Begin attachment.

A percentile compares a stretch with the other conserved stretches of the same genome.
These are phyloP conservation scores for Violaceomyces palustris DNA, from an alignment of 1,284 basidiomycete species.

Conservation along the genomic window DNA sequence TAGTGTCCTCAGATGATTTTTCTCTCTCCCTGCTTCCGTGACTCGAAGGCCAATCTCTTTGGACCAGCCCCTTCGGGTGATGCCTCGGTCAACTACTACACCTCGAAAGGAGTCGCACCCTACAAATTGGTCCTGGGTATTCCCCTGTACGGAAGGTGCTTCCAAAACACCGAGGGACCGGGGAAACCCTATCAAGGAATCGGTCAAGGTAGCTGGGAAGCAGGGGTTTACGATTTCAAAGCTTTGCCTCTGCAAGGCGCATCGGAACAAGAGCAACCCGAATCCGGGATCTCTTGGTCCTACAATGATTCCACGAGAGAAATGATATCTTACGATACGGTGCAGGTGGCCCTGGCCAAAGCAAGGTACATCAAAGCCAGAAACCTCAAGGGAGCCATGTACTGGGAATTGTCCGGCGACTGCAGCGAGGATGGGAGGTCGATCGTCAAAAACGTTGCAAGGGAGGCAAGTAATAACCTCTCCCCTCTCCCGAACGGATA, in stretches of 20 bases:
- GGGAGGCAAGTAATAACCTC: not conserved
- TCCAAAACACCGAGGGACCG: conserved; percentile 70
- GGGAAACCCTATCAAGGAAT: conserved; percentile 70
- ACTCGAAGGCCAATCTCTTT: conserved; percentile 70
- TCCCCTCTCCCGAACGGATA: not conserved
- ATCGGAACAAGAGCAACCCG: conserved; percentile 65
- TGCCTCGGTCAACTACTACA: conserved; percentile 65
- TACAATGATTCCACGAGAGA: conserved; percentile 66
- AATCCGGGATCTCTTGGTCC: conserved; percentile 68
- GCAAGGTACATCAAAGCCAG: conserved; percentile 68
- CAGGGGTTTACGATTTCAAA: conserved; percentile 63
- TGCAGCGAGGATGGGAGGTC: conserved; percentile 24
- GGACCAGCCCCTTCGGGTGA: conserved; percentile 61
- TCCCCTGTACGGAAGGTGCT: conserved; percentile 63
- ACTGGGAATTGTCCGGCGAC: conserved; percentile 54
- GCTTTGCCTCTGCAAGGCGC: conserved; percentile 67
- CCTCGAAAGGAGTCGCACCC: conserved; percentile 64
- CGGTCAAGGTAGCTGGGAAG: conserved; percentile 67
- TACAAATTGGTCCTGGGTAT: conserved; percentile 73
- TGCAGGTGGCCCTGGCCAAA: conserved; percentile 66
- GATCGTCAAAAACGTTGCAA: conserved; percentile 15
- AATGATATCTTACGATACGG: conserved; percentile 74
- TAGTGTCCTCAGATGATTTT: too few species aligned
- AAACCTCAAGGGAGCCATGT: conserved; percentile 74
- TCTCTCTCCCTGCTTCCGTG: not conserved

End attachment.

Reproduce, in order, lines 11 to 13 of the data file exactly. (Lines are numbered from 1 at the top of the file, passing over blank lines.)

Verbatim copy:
- TACAATGATTCCACGAGAGA: conserved; percentile 66
- AATCCGGGATCTCTTGGTCC: conserved; percentile 68
- GCAAGGTACATCAAAGCCAG: conserved; percentile 68